Valencia is Ecuadorian professional footballer Enner Valencia (33).
Al Sheeb is Saad Abdullah al-Sheeb (32), the Qatari goalkeeper.
Tap tackle is to dive at the other player’s feet and, with an outstretched arm, deliver a tap or hook to the player’s foot (or feet) causing the player to stumble.
VAR stands for Video Assistant Referee, a match official who reviews decisions made by the referee on video.
Fenerbache is Fenerbahçe Spor Kulübü, a Turkish professional football club based in Istanbul, Turkey.
Mixer a way of describing the penalty area, the box, especially when it is crowded with players.


We are leaving Brisbane at the crack of dawn Monday morning, to fly up to Cairns in tropical Far North Queensland.
I took the No 100 bus to the city one last time, and on the way back I stepped off at Woolloongabba station to look around for a last little bit.

Here’s The Gabba, the cricket grounds and stadium that is officially called The Brisbane Cricket Ground. The 2022 International Cricket Men’s T20 World Cup is underway, and Zimbabwe and Bangladesh squared off right here this afternoon. (Bangladesh won by 3 runs).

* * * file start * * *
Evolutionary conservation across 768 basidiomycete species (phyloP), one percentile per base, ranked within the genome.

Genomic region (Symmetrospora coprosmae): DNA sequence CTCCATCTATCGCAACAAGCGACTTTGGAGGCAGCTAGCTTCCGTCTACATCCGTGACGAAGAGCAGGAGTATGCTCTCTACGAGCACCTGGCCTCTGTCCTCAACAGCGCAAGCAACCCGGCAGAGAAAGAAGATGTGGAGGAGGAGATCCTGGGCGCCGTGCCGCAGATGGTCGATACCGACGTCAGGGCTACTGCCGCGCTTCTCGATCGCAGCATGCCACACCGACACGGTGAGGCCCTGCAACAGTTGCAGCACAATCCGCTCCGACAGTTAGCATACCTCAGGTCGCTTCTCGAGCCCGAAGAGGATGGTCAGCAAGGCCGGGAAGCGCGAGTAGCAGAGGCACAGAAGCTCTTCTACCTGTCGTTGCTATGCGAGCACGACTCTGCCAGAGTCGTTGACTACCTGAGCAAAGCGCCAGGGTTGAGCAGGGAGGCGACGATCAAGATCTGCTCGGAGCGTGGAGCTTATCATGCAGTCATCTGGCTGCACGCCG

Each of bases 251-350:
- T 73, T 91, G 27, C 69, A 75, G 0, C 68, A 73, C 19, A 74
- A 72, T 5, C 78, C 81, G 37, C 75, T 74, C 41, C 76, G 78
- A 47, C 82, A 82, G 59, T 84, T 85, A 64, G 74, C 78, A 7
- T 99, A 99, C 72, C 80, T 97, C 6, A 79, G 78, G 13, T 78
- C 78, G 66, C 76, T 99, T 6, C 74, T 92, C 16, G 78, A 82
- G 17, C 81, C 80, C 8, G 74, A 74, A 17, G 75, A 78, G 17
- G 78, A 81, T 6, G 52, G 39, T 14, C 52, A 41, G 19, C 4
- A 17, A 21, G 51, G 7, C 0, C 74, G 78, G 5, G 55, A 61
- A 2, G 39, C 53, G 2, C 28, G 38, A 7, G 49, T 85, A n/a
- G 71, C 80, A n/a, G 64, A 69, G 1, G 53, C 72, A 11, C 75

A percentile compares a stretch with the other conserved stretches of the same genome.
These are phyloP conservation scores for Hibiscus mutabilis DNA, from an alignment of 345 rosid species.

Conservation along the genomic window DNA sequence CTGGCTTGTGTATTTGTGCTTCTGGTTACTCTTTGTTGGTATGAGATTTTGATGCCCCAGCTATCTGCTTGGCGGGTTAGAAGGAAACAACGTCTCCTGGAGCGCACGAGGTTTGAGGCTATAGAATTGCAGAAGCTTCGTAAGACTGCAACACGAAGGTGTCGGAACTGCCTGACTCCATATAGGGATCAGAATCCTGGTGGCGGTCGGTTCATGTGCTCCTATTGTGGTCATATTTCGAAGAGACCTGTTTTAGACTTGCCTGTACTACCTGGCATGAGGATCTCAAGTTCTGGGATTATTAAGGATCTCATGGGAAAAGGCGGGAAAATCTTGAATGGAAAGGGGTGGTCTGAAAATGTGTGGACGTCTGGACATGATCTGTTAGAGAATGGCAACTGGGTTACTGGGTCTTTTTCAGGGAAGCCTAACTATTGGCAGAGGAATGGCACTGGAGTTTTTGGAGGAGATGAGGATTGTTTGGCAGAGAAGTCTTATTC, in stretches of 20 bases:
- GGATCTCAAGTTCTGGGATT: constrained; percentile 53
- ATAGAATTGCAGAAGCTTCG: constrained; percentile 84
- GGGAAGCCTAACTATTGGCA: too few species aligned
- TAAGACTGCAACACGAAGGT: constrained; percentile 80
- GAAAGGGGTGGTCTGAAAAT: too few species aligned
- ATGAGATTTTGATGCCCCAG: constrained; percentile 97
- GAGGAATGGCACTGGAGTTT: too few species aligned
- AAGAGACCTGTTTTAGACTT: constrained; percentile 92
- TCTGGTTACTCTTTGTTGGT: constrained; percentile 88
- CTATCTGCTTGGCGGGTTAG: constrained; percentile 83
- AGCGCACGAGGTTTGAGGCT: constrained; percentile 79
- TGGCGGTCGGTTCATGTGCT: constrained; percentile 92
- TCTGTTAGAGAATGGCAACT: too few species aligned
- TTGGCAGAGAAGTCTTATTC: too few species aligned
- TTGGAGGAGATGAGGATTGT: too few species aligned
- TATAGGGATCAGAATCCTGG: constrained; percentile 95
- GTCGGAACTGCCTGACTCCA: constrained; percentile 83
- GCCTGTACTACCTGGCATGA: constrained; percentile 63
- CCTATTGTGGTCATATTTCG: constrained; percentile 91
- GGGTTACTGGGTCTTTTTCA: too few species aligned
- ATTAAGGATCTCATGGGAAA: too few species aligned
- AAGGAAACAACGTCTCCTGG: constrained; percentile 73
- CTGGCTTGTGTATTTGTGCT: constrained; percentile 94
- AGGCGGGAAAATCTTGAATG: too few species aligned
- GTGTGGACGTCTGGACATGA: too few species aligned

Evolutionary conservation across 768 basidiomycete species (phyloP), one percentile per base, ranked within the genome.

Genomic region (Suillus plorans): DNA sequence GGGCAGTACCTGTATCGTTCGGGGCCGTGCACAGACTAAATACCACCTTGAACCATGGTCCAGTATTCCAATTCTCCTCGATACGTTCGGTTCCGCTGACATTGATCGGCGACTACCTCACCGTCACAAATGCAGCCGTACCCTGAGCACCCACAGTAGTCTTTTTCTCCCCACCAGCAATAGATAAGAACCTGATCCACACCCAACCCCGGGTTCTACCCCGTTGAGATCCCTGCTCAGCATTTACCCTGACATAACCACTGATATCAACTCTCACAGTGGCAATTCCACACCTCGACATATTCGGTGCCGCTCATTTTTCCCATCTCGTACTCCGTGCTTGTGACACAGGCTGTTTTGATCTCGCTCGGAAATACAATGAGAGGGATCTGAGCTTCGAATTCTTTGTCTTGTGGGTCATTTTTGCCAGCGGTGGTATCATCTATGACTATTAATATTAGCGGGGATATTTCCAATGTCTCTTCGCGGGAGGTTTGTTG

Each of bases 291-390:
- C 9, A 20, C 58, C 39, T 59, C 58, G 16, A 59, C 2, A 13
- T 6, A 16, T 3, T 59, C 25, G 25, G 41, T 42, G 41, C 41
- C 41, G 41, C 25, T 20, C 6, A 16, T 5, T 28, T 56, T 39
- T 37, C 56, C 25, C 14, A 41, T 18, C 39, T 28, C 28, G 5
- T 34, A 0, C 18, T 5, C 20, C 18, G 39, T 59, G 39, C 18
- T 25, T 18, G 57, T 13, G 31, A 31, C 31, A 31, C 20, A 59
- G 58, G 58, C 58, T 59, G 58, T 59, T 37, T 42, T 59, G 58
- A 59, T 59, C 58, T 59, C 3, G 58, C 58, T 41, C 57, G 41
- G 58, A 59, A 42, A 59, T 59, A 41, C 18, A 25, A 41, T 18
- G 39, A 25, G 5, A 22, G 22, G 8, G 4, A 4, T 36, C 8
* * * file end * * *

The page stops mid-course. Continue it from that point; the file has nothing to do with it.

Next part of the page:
The bus from the city has taken me past the old Moreton Rubber Works Building (constructed 1890) by The Gabba several times, and I finally got to take a decent picture of it today.
Finally, a stop at the Coles grocery store. DC Coffee is a Melbourne-based specialty coffee roaster. (I haven’t tried the coffee, but I like the packaging).

Wednesday/ tennis in Astana 🎾

This week’s ATP 500 tennis tournament is hosted by the city called Astana. And where in the world is Astana, would you say? It’s in Kazakhstan 🇰🇿, and called ‘the world’s weirdest capital city’ by CNN in a 2012 story.

Tennis only became a significant sport in Kazakhstan due to the crusade and a labor of love by billionaire Bulat Utemuratov, in a campaign that had started 15 years ago in 2007.